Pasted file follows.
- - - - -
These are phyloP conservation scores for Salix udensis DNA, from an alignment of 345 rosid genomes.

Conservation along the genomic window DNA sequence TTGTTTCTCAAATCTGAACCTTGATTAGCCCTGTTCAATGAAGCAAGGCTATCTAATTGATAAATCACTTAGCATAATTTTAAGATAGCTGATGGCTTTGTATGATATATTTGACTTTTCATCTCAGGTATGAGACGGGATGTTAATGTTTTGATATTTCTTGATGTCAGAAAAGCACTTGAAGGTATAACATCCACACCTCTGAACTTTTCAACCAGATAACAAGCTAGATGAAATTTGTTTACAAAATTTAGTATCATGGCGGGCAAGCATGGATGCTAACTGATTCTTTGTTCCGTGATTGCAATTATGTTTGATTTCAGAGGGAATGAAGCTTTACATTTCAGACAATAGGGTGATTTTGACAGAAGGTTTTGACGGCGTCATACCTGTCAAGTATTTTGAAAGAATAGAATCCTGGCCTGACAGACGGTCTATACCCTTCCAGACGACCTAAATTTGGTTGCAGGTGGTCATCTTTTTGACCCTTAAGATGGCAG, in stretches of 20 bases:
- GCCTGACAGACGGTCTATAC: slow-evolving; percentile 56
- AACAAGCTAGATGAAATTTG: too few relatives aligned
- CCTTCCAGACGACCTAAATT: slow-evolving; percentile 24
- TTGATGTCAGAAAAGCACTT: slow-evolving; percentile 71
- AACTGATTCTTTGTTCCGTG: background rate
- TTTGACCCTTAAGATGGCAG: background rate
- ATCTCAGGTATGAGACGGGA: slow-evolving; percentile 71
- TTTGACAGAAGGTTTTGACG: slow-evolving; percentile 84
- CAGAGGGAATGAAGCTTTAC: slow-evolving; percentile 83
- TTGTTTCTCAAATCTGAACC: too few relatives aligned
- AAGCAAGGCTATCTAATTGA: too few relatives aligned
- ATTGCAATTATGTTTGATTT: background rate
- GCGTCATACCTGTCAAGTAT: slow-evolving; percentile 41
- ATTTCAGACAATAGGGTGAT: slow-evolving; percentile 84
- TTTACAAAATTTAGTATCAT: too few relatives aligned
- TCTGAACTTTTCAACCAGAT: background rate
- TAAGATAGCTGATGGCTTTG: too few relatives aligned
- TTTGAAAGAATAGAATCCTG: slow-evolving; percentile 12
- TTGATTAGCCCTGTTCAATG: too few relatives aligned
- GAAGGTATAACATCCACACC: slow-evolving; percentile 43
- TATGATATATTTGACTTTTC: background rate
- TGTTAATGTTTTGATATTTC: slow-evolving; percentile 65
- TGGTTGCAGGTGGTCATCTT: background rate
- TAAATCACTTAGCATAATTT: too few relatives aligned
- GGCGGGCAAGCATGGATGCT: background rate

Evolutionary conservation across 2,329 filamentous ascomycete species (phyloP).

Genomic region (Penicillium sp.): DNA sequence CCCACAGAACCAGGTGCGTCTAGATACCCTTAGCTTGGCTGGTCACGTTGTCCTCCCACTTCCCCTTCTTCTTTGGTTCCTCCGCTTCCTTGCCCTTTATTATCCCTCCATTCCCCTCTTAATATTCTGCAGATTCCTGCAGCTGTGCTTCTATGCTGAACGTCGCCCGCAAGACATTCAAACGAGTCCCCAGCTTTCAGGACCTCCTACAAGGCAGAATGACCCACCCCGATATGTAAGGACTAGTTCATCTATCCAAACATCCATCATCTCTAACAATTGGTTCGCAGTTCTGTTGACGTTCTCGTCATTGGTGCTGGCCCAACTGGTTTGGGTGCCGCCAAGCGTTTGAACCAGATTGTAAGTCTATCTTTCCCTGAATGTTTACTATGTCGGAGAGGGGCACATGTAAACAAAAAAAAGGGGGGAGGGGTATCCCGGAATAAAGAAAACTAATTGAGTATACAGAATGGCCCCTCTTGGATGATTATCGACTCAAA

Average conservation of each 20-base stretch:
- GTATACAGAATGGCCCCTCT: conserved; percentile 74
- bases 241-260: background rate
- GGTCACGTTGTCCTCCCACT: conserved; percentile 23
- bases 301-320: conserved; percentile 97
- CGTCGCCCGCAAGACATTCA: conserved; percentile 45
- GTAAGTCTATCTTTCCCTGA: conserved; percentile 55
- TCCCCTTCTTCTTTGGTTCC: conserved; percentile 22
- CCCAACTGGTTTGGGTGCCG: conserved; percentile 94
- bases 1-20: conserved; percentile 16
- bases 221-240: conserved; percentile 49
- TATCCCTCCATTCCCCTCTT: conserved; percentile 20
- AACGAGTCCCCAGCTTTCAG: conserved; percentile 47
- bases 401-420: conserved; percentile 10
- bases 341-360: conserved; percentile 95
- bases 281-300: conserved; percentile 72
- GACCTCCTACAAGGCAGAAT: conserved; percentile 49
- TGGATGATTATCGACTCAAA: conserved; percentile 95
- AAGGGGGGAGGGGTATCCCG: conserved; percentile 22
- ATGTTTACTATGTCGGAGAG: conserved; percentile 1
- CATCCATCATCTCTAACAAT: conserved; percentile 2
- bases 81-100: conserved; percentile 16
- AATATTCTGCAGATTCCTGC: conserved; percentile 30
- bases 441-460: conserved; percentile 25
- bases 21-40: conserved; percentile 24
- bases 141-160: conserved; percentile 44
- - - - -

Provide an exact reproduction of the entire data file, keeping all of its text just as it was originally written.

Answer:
These are phyloP conservation scores for Salix udensis DNA, from an alignment of 345 rosid genomes.

Conservation along the genomic window DNA sequence TTGTTTCTCAAATCTGAACCTTGATTAGCCCTGTTCAATGAAGCAAGGCTATCTAATTGATAAATCACTTAGCATAATTTTAAGATAGCTGATGGCTTTGTATGATATATTTGACTTTTCATCTCAGGTATGAGACGGGATGTTAATGTTTTGATATTTCTTGATGTCAGAAAAGCACTTGAAGGTATAACATCCACACCTCTGAACTTTTCAACCAGATAACAAGCTAGATGAAATTTGTTTACAAAATTTAGTATCATGGCGGGCAAGCATGGATGCTAACTGATTCTTTGTTCCGTGATTGCAATTATGTTTGATTTCAGAGGGAATGAAGCTTTACATTTCAGACAATAGGGTGATTTTGACAGAAGGTTTTGACGGCGTCATACCTGTCAAGTATTTTGAAAGAATAGAATCCTGGCCTGACAGACGGTCTATACCCTTCCAGACGACCTAAATTTGGTTGCAGGTGGTCATCTTTTTGACCCTTAAGATGGCAG, in stretches of 20 bases:
- GCCTGACAGACGGTCTATAC: slow-evolving; percentile 56
- AACAAGCTAGATGAAATTTG: too few relatives aligned
- CCTTCCAGACGACCTAAATT: slow-evolving; percentile 24
- TTGATGTCAGAAAAGCACTT: slow-evolving; percentile 71
- AACTGATTCTTTGTTCCGTG: background rate
- TTTGACCCTTAAGATGGCAG: background rate
- ATCTCAGGTATGAGACGGGA: slow-evolving; percentile 71
- TTTGACAGAAGGTTTTGACG: slow-evolving; percentile 84
- CAGAGGGAATGAAGCTTTAC: slow-evolving; percentile 83
- TTGTTTCTCAAATCTGAACC: too few relatives aligned
- AAGCAAGGCTATCTAATTGA: too few relatives aligned
- ATTGCAATTATGTTTGATTT: background rate
- GCGTCATACCTGTCAAGTAT: slow-evolving; percentile 41
- ATTTCAGACAATAGGGTGAT: slow-evolving; percentile 84
- TTTACAAAATTTAGTATCAT: too few relatives aligned
- TCTGAACTTTTCAACCAGAT: background rate
- TAAGATAGCTGATGGCTTTG: too few relatives aligned
- TTTGAAAGAATAGAATCCTG: slow-evolving; percentile 12
- TTGATTAGCCCTGTTCAATG: too few relatives aligned
- GAAGGTATAACATCCACACC: slow-evolving; percentile 43
- TATGATATATTTGACTTTTC: background rate
- TGTTAATGTTTTGATATTTC: slow-evolving; percentile 65
- TGGTTGCAGGTGGTCATCTT: background rate
- TAAATCACTTAGCATAATTT: too few relatives aligned
- GGCGGGCAAGCATGGATGCT: background rate

Evolutionary conservation across 2,329 filamentous ascomycete species (phyloP).

Genomic region (Penicillium sp.): DNA sequence CCCACAGAACCAGGTGCGTCTAGATACCCTTAGCTTGGCTGGTCACGTTGTCCTCCCACTTCCCCTTCTTCTTTGGTTCCTCCGCTTCCTTGCCCTTTATTATCCCTCCATTCCCCTCTTAATATTCTGCAGATTCCTGCAGCTGTGCTTCTATGCTGAACGTCGCCCGCAAGACATTCAAACGAGTCCCCAGCTTTCAGGACCTCCTACAAGGCAGAATGACCCACCCCGATATGTAAGGACTAGTTCATCTATCCAAACATCCATCATCTCTAACAATTGGTTCGCAGTTCTGTTGACGTTCTCGTCATTGGTGCTGGCCCAACTGGTTTGGGTGCCGCCAAGCGTTTGAACCAGATTGTAAGTCTATCTTTCCCTGAATGTTTACTATGTCGGAGAGGGGCACATGTAAACAAAAAAAAGGGGGGAGGGGTATCCCGGAATAAAGAAAACTAATTGAGTATACAGAATGGCCCCTCTTGGATGATTATCGACTCAAA

Average conservation of each 20-base stretch:
- GTATACAGAATGGCCCCTCT: conserved; percentile 74
- bases 241-260: background rate
- GGTCACGTTGTCCTCCCACT: conserved; percentile 23
- bases 301-320: conserved; percentile 97
- CGTCGCCCGCAAGACATTCA: conserved; percentile 45
- GTAAGTCTATCTTTCCCTGA: conserved; percentile 55
- TCCCCTTCTTCTTTGGTTCC: conserved; percentile 22
- CCCAACTGGTTTGGGTGCCG: conserved; percentile 94
- bases 1-20: conserved; percentile 16
- bases 221-240: conserved; percentile 49
- TATCCCTCCATTCCCCTCTT: conserved; percentile 20
- AACGAGTCCCCAGCTTTCAG: conserved; percentile 47
- bases 401-420: conserved; percentile 10
- bases 341-360: conserved; percentile 95
- bases 281-300: conserved; percentile 72
- GACCTCCTACAAGGCAGAAT: conserved; percentile 49
- TGGATGATTATCGACTCAAA: conserved; percentile 95
- AAGGGGGGAGGGGTATCCCG: conserved; percentile 22
- ATGTTTACTATGTCGGAGAG: conserved; percentile 1
- CATCCATCATCTCTAACAAT: conserved; percentile 2
- bases 81-100: conserved; percentile 16
- AATATTCTGCAGATTCCTGC: conserved; percentile 30
- bases 441-460: conserved; percentile 25
- bases 21-40: conserved; percentile 24
- bases 141-160: conserved; percentile 44